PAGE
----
Making Sense of the Updated CDC Guidelines
Updated: Aug 9, 2021
As disheartening as it is to read that the CDC has reinstated old mask guidelines, it’s important that we all understand exactly why such measures have been put in place.
With climbing coronavirus infection rates, new information about the Delta variant, a threatening fall lockdown, and new variants looming in the future, wearing a mask indoors again doesn’t seem all that unreasonable.
New CDC recommendations:
On Tuesday, July 27th, the CDC released new recommendations regarding masks for everyone, regardless of vaccination status. We have summed them up below:
Fully vaccinated people should again begin to wear masks in public indoor spaces in places with high COVID-19 transmission rates.
Everyone in grade school should wear masks, including teachers, staff, students, and visitors, regardless of vaccination status.
If vaccinated persons have come into contact with someone who has or is suspected of having COVID-19, they must wear a mask in public indoor settings for 14 days after exposure or after a negative test result.
Fully vaccinated people must isolate if they have tested positive for COVID-19.
Everyone must get tested if experiencing COVID-19 symptoms.
These guidelines come out along with the CDC’s updated COVID-19 tracker. This dynamic map will allow you to see risk levels throughout the country and in your county. It also ranks US counties on transmission levels.
Substantial transmission is defined as 50-100 cases per 100,000 residents over a 7 day period.
High transmission is defined as more than 100 cases per 100,000 residents over a 7 day period.
In some parts of the United States, local health officials are over 300 cases per 100,000 residents in a week.
Ever-changing CDC guidelines?
While it’s easy to become frustrated with the ever-changing guidelines and recommendations by the CDC, it’s important to understand that such alterations are happening due to the novel nature of COVID-19 and its variants. COVID-19 is unlike any virus scientists have seen before. And unfortunately, it is not as predictable as many health officials had hoped.
For example, while vaccinated people were thought to not be able to spread the “original” COVID-19 variant, new research is demonstrating that the fully vaccinated can still spread the Delta variant. This new research found people infected with Delta have the same viral load, regardless of vaccination status. A higher viral load equates to a higher risk of transmissibility- meaning that vaccinated people can spread Delta just like someone who isn’t vaccinated.
For some health officials, this news isn’t all that surprising. As, Delta COVID-19 has a viral load 1000 times higher than the original coronavirus strand. Further, Delta COVID-19 is detectable earlier than the original, as it replicates much faster in the human body- hence the higher viral load.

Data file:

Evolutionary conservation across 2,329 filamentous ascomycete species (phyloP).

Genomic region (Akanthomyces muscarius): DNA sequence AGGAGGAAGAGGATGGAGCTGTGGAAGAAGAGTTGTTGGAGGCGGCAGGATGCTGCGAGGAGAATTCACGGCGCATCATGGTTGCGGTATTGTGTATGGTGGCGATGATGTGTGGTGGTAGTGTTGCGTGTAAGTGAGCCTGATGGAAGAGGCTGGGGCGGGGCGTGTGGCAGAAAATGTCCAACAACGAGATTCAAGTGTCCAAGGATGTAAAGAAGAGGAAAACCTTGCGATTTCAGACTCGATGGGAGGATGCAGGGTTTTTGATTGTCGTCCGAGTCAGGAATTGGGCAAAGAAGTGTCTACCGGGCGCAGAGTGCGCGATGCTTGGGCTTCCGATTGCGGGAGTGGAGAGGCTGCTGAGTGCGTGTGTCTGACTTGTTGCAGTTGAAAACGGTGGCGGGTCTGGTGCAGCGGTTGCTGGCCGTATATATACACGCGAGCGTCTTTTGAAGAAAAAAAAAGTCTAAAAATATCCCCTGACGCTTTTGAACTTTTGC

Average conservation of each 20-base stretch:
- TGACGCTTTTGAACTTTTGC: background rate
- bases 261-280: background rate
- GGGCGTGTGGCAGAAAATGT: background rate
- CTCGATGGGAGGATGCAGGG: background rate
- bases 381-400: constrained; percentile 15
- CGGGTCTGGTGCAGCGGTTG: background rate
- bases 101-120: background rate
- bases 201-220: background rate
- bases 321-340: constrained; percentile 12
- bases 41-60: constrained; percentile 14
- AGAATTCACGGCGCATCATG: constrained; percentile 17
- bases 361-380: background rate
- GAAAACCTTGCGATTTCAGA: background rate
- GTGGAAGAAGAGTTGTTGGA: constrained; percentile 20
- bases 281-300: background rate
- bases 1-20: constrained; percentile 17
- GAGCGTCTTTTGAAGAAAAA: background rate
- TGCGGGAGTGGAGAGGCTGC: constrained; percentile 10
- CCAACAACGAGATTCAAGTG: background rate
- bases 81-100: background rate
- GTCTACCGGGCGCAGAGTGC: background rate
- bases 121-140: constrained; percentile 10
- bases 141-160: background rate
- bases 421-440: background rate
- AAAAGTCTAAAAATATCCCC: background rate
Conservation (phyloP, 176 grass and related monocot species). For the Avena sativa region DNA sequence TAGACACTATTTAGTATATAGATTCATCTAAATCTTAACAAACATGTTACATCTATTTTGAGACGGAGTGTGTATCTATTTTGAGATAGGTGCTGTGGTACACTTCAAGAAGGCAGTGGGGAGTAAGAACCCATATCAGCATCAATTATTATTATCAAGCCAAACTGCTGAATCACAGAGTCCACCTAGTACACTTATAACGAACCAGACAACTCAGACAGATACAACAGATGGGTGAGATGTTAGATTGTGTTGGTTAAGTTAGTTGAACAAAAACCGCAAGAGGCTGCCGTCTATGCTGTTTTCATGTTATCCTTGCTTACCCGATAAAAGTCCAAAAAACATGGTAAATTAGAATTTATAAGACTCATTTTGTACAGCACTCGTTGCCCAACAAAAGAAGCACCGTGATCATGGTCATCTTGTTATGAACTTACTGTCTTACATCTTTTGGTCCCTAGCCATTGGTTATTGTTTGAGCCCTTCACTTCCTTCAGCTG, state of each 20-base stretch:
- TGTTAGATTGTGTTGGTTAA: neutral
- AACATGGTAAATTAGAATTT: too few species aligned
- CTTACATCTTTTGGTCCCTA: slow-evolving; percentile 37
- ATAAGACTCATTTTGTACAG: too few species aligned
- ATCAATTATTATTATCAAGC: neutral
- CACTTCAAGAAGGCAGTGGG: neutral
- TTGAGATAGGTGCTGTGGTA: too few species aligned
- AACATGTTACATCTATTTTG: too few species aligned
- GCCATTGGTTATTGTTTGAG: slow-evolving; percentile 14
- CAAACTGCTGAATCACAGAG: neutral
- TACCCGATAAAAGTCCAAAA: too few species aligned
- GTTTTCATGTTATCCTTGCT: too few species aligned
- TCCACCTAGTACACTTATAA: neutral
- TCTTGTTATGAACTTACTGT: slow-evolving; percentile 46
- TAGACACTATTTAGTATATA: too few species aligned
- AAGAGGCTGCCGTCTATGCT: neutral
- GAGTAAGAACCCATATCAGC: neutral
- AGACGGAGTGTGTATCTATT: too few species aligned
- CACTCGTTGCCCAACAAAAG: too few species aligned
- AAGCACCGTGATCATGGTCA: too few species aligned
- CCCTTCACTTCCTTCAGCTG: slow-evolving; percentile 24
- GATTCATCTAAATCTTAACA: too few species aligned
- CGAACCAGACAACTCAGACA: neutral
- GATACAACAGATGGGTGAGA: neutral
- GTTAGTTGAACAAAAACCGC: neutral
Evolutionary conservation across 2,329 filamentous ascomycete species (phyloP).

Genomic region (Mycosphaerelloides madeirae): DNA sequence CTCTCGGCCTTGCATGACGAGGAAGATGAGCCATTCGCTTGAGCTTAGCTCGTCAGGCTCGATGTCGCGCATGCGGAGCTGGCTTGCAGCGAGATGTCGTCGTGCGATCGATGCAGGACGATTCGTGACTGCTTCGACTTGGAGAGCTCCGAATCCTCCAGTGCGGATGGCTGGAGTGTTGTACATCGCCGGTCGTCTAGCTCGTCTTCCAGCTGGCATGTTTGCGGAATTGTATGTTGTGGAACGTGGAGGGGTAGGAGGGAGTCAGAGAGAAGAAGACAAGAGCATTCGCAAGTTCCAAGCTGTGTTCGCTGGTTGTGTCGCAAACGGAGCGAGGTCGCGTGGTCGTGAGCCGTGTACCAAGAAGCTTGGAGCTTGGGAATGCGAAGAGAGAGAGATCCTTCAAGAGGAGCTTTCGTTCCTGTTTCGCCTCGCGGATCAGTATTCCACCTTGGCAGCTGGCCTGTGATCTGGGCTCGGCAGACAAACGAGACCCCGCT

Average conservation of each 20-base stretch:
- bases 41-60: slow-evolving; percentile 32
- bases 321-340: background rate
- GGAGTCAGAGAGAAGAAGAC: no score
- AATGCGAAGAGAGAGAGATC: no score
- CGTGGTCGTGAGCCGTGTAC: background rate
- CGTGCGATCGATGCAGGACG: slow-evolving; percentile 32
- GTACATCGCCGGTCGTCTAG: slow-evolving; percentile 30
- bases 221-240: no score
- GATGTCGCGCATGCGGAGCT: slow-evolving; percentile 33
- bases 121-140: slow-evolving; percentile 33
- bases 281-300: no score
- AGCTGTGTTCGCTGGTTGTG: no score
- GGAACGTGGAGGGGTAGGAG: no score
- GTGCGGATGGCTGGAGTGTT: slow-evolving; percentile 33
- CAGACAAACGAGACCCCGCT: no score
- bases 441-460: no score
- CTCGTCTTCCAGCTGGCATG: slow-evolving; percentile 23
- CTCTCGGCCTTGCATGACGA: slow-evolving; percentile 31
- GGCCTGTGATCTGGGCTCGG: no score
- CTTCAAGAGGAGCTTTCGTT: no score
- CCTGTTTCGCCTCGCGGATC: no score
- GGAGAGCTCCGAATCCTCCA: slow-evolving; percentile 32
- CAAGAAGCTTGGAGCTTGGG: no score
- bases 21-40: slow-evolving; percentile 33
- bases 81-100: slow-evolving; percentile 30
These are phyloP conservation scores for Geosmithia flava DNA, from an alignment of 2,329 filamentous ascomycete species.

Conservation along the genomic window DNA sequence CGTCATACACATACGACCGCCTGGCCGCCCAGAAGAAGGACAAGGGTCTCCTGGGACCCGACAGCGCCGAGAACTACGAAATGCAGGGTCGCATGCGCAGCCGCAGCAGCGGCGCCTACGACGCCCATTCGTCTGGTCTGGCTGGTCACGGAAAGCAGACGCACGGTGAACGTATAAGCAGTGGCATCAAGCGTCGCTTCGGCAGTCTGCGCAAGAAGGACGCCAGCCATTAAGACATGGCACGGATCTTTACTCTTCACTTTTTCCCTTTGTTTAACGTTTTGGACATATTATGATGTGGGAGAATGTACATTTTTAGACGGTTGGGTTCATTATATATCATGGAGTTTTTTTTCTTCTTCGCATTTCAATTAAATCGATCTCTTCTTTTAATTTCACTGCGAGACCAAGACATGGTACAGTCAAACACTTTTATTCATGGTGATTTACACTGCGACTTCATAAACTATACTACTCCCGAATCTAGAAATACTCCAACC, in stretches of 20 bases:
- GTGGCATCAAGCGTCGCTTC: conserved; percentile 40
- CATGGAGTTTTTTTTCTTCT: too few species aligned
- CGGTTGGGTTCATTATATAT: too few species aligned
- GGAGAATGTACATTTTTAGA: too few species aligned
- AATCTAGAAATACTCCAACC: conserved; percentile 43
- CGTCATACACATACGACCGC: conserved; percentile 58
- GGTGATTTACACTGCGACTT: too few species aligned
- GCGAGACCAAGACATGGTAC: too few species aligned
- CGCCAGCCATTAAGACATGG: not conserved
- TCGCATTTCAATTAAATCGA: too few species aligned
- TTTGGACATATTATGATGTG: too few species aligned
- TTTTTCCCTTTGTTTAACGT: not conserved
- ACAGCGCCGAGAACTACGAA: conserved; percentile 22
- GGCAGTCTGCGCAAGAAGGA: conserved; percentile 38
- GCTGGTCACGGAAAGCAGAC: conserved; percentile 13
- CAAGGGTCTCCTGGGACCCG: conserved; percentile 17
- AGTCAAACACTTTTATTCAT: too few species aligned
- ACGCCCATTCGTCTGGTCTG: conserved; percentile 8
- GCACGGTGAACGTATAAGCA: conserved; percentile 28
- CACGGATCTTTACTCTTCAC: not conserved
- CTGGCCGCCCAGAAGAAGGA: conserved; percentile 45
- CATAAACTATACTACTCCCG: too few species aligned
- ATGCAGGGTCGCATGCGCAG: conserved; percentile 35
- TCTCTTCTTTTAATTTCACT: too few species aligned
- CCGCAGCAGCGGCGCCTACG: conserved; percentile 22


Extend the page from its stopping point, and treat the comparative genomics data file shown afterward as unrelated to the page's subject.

Moreover, due to uneven vaccination rates throughout the country, the CDC can only offer recommendations that serve the majority of the population. And, the vast majority of Americans live in regions with a high risk of infection:
98% of Americans live in counties where less than 70% of the population is immune.
83% of Americans live in counties with less than 60% immunity.
Further, there are around 1,000 counties in the U.S. that have less than 30% of residents vaccinated. These counties are mostly located in the Southeast and Midwest.
While herd immunity was once placed around 50-67% immunity, that number has now changed. Delta COVID-19 and its higher transmissibility rate have raised the threshold much higher than before. With children under 12 unable to be vaccinated, and nearly half of Americans refusing the vaccine, it is unlikely that the United States will ever reach herd immunity.
Why should I care if I’m vaccinated?
Yes, if you are vaccinated the likelihood of having a symptomatic infection is very, very low. But beyond the danger of spreading the Delta variant to your more-susceptible or unvaccinated friends, neighbors, and family members, there are several reasons vaccinated people should be more than willing to follow the CDC’s new guidelines:
Risk of cognitive decline:
Research from England has suggested that ALL coronavirus infections, regardless of the presence of symptoms, can cause cognitive decline. Though cognitive decline is much more drastic for those hospitalized from their infection, people across all symptom statuses still face cognitive decline.
This cognitive decline goes hand in hand with other symptoms of chronic COVID-19, which is defined as “persistent symptoms and/or delayed complications of SARS-CoV-2 infection beyond 4 weeks from the onset of symptoms.” Some researchers point to symptoms of chronic COVID-19 as evidence of mitochondrial damage. Research has already demonstrated that COVID-19 “hijack” and manipulate mitochondria in the host cell in an effort to evade host immunity. If COVID-19 is in the brain, the cells it impacts will lead to neurological damage- as mentioned above. These effects will last far longer than the virus is actually inhibiting the body, as the mitochondrial damage will already have been done. To read more about chronic COVID-19 and the brain, click here.
Predictions of Fall 2021 lockdowns: